Australia has not altered its travel warnings for Thailand in response to warnings by US authorities about the increased chances of terrorist attacks in Bangkok.
The United States on Friday warned of a terrorist threat against tourists "in the near future" in the Thai capital.
This followed an announcement by Thai authorities that they had detained a Lebanese man with suspected links to the Hezbollah militant group.
"Foreign terrorists may be currently looking to conduct attacks against tourist areas in Bangkok in the near future," the US embassy in Bangkok says in an emergency message posted on its website.
"US citizens are urged to exercise caution when visiting public areas where large groups of Western tourists gather in Bangkok."
A Thai senior intelligence officer who did not want to be named said that Israel had warned the kingdom last month of a possible threat.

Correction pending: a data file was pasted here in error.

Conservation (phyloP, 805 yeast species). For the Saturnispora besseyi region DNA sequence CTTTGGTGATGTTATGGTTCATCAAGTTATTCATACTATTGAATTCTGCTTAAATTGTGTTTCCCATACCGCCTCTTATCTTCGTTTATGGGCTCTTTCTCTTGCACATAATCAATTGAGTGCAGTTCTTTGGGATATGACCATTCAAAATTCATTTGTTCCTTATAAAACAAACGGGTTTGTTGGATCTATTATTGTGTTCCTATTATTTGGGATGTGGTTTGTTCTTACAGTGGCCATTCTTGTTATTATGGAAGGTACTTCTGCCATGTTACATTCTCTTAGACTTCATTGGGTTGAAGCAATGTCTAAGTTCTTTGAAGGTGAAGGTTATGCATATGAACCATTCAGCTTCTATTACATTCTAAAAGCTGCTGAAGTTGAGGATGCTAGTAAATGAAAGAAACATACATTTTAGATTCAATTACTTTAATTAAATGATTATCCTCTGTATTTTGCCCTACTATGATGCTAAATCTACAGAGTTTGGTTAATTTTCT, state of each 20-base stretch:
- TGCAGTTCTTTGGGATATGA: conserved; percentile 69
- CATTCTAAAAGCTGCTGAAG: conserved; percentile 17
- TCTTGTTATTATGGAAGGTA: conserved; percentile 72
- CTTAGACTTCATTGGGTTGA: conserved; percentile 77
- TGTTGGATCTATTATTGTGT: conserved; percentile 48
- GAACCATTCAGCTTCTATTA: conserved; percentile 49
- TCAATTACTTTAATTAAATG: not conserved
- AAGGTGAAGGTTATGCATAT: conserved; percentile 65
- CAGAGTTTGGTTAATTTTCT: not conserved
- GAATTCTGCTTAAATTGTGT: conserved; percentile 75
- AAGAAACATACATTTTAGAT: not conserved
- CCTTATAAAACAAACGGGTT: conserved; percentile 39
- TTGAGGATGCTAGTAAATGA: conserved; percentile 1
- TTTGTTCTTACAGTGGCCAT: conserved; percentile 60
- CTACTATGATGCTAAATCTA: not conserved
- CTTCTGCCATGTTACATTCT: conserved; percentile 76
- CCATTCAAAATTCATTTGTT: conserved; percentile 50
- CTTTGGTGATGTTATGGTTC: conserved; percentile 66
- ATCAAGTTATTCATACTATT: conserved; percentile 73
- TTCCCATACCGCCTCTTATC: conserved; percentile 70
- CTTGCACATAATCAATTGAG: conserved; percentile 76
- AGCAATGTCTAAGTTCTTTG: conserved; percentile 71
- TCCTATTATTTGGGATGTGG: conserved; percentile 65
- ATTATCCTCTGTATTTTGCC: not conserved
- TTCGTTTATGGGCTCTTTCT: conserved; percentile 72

The suspect was detained on Thursday while the other man had already fled the country, he said.
Thailand's Deputy Prime Minister Chalerm Yubamrung sasid by telephone that the detained suspect was being questioned by the Thai authorities.
"We already have one suspect in custody for interrogation at a government building in Bangkok. He is a Hezbollah from Lebanon," he said.
"I want to assure people that there is nothing to worry about. The police will take care of the situation and everything will be under control."
A spokeswoman for Australia's Department of Foreign Affairs and Trade said its travel advice for Thailand already advises Australians to "exercise a high degree of caution" because of the threat of terrorist attack.
This applied particularly in the provinces of Yala, Pattani, Narathiwat and Songkhla, where tourists were advised not to travel.
She said the overall level of travel advice for Thailand had not changed as a result of the US warning.
"We encourage all Australians in Thailand to read and subscribe to the travel advice and to register their details though on smartraveller.gov.au," she said.
The warning is another blow to Thailand's tourist-friendly image, which was badly dented last year by devastating flooding across much of the country, as well as rounds of rival political protests in recent years.
Prime Minister Yingluck Shinawatra told reporters that authorities in the kingdom had the current situation under control.
"I would like to tell our people and tourists that there is nothing to worry about," she said.